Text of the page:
Silicon is a crystalline semi-metal or metalloid. It is a chemical element with the symbol Si and atomic number 14. It is a nonmetallic chemical element in the carbon family (Group 14 [IVa] of the periodic table). It is a hard, brittle crystalline solid with a blue-grey metallic luster, and is a tetravalent metalloid and semiconductor. It is a member of group 14 in the periodic table: carbon is above it; and germanium, tin, and lead are below it. It is relatively unreactive. Because of its high chemical affinity for oxygen, it was not until 1823 that Jöns Jakob Berzelius was first able to prepare it and characterize it in pure form. Examples include sand, quartz, clays, flint, amethyst, opal, mica, feldspar, garnet, tourmaline, asbestos, talc, zircon, emerald, and aquamarine.
Silicon is the second most abundant element in the Earth’s crust, exceeded only by oxygen. Many rocks and minerals contain silicon. Its oxides form a family of anions known as silicates. It’s melting and boiling points of 1414 °C and 3265 °C respectively are the second-highest among all the metalloids and nonmetals, being only surpassed by boron. Silicon never occurs as a free element. It is always combined with one or more other elements as a compound.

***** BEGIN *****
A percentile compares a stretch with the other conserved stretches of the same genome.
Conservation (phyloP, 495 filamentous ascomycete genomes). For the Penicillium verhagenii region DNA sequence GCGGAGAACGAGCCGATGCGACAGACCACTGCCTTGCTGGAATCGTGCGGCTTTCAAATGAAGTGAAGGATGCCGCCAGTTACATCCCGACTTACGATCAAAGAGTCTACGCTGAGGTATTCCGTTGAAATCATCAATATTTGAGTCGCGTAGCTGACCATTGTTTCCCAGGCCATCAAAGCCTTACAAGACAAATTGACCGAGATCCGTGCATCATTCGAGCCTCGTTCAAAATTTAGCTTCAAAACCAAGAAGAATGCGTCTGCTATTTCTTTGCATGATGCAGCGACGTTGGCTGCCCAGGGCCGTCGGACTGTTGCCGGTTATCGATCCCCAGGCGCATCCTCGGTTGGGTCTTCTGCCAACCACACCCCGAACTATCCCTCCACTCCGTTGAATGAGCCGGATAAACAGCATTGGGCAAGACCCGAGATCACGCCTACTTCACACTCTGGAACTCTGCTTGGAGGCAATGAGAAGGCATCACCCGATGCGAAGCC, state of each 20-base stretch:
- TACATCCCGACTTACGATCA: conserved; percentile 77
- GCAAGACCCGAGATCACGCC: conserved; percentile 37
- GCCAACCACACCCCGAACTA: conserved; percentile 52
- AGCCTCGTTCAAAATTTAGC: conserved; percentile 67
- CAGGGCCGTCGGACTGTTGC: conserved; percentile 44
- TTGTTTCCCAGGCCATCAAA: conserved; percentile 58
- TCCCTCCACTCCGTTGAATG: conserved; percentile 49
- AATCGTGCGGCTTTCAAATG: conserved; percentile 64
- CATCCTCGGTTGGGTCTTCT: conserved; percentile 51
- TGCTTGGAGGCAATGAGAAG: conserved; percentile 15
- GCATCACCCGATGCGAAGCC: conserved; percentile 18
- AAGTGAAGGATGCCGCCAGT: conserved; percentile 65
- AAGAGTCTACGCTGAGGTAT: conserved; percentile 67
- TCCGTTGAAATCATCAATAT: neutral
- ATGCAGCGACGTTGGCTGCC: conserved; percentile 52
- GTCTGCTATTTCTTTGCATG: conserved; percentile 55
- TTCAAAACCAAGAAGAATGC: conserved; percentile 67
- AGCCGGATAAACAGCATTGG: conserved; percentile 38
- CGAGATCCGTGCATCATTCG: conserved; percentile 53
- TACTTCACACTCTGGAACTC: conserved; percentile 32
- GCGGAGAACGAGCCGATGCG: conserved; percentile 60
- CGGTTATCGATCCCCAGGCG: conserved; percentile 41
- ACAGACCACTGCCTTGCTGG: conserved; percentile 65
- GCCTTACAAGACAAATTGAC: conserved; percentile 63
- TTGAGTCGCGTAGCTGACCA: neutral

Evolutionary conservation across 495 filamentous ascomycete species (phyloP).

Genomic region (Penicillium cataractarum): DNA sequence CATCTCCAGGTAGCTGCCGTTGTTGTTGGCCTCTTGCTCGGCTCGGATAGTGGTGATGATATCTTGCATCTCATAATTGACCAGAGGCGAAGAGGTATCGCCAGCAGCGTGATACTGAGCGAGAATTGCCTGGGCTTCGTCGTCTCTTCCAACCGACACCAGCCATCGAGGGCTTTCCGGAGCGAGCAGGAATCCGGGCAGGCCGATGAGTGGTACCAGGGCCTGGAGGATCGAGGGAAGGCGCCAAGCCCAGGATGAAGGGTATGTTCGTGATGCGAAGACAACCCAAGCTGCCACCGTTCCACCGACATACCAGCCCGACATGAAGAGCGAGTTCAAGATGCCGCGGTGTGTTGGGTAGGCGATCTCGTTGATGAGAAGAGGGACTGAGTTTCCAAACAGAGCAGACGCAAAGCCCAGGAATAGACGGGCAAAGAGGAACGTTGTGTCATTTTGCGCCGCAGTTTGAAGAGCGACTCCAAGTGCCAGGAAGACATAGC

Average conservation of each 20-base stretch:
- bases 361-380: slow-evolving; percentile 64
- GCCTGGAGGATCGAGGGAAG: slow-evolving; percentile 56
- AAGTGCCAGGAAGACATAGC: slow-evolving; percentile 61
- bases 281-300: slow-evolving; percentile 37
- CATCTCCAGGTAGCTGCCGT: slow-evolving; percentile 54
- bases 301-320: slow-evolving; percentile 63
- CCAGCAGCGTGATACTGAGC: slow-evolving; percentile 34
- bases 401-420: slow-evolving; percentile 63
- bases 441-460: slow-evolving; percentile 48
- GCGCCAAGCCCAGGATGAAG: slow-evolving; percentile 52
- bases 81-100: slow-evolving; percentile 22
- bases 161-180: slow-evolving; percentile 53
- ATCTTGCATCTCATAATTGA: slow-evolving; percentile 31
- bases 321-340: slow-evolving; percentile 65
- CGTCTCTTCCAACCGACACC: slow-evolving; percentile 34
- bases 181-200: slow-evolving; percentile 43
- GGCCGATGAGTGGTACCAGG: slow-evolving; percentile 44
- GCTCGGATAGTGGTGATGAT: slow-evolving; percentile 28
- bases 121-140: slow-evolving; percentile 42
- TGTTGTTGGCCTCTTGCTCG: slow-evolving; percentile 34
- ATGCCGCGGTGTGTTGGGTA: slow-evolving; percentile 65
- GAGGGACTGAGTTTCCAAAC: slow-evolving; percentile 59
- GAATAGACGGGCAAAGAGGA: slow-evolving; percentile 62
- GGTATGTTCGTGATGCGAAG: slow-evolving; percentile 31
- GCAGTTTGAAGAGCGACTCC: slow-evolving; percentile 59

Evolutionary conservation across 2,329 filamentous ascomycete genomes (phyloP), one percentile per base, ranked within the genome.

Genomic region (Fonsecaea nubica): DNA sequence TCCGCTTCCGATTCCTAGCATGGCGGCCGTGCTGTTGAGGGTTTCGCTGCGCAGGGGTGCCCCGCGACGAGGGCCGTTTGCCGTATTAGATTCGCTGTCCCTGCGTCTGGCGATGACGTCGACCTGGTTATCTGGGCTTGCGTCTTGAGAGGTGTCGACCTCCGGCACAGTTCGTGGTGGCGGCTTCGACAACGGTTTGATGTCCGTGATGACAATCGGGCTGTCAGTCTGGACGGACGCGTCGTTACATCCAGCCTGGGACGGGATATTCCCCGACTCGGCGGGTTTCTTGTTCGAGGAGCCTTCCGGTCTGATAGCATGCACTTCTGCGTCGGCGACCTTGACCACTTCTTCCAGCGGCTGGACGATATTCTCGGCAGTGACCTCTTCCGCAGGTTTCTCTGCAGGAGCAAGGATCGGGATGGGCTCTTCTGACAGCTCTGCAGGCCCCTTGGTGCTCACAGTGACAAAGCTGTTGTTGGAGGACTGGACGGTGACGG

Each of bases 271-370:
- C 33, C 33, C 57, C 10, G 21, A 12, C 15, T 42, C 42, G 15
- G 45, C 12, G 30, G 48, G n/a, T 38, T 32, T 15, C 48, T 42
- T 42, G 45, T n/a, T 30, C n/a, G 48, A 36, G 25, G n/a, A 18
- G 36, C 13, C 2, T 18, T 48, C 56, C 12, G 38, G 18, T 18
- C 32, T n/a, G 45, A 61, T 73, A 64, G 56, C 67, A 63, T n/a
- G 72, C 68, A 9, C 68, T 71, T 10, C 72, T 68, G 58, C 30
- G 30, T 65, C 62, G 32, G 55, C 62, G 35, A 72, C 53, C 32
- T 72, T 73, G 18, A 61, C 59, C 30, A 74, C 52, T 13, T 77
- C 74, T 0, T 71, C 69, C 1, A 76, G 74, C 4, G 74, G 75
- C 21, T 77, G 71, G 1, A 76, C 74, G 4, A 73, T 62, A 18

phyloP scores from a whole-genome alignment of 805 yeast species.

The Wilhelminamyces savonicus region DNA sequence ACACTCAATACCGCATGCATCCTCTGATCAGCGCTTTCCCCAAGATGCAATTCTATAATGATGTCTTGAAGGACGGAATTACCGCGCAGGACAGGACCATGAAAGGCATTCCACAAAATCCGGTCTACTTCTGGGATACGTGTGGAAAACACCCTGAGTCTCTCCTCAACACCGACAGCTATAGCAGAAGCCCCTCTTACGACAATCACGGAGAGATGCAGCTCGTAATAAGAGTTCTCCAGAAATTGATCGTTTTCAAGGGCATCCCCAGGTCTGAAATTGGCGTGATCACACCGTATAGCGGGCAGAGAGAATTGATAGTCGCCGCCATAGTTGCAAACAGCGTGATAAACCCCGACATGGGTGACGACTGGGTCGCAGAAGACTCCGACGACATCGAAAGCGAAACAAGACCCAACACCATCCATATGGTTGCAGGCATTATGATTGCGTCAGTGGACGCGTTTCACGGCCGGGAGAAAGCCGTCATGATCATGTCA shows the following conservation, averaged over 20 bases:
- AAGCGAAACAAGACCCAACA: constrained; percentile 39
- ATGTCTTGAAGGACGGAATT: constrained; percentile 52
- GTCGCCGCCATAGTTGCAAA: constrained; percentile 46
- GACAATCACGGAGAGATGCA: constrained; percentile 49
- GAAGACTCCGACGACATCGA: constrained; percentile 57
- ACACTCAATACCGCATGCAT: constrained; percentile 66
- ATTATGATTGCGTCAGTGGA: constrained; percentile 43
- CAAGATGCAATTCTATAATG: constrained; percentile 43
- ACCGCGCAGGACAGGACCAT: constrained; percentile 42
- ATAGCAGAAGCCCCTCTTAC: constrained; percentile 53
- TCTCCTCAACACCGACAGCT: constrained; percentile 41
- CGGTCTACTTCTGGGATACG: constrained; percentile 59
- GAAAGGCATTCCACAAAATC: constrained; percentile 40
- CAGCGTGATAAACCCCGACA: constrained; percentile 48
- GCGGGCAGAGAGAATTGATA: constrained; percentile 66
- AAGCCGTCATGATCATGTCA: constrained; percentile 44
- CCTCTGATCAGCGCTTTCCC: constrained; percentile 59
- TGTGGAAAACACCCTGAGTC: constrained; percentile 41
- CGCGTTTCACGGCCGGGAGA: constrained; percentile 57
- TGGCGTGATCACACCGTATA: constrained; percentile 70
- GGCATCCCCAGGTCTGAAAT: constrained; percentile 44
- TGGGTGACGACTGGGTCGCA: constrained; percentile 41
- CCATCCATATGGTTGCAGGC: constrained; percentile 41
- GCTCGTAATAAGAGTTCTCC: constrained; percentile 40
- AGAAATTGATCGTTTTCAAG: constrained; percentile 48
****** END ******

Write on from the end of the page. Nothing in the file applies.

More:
- atomic number: 14
- atomic weight: 28.086
- melting point: 1,410 °C (2,570 °F)
- boiling point: 2,355 °C (4,270 °F)
- density: 2.33 grams/cm3
- oxidation state: −4, (+2), +4
Silicon is the eighth most common element in the universe by mass, but very rarely occurs as the pure element in the Earth’s crust. In compounds, silicon dioxide occurs both in crystalline minerals and amorphous or seemingly amorphous minerals in all land areas. It is most widely distributed in dust, sands, planetoids, and planets as various forms of silicon dioxide (silica) or silicates. The melting point of silicon is 1,410°C (2,570°F) and the boiling point is 2,355°F (4,270°F). Its density is 2.33 grams per cubic centimeter. Silicon has a hardness of about 7 on the Mohs scale. The Mohs scale is a way of expressing the hardness of a material. It runs from 0 (for talc) to 10 (for diamond).
More than 90% of the Earth’s crust is composed of silicate minerals, making silicon the second most abundant element in the Earth’s crust (about 28% by mass) after oxygen. At higher temperatures, however, silicon becomes much more reactive. In the molten (melted) state, for example, it combines with oxygen, nitrogen, sulfur, phosphorus, and other elements. It also forms a number of alloys very easily in the molten state. Elemental silicon is produced commercially by the reduction of silica (SiO2) with coke in an electric furnace, and the impure product is then refined.
Most silicon is used commercially without being separated, and often with little processing of the natural minerals. Such use includes industrial construction with clays, silica sand, and stone. They are also used in whiteware ceramics such as porcelain, and in traditional quartz-based soda-lime glass and many other specialty glasses.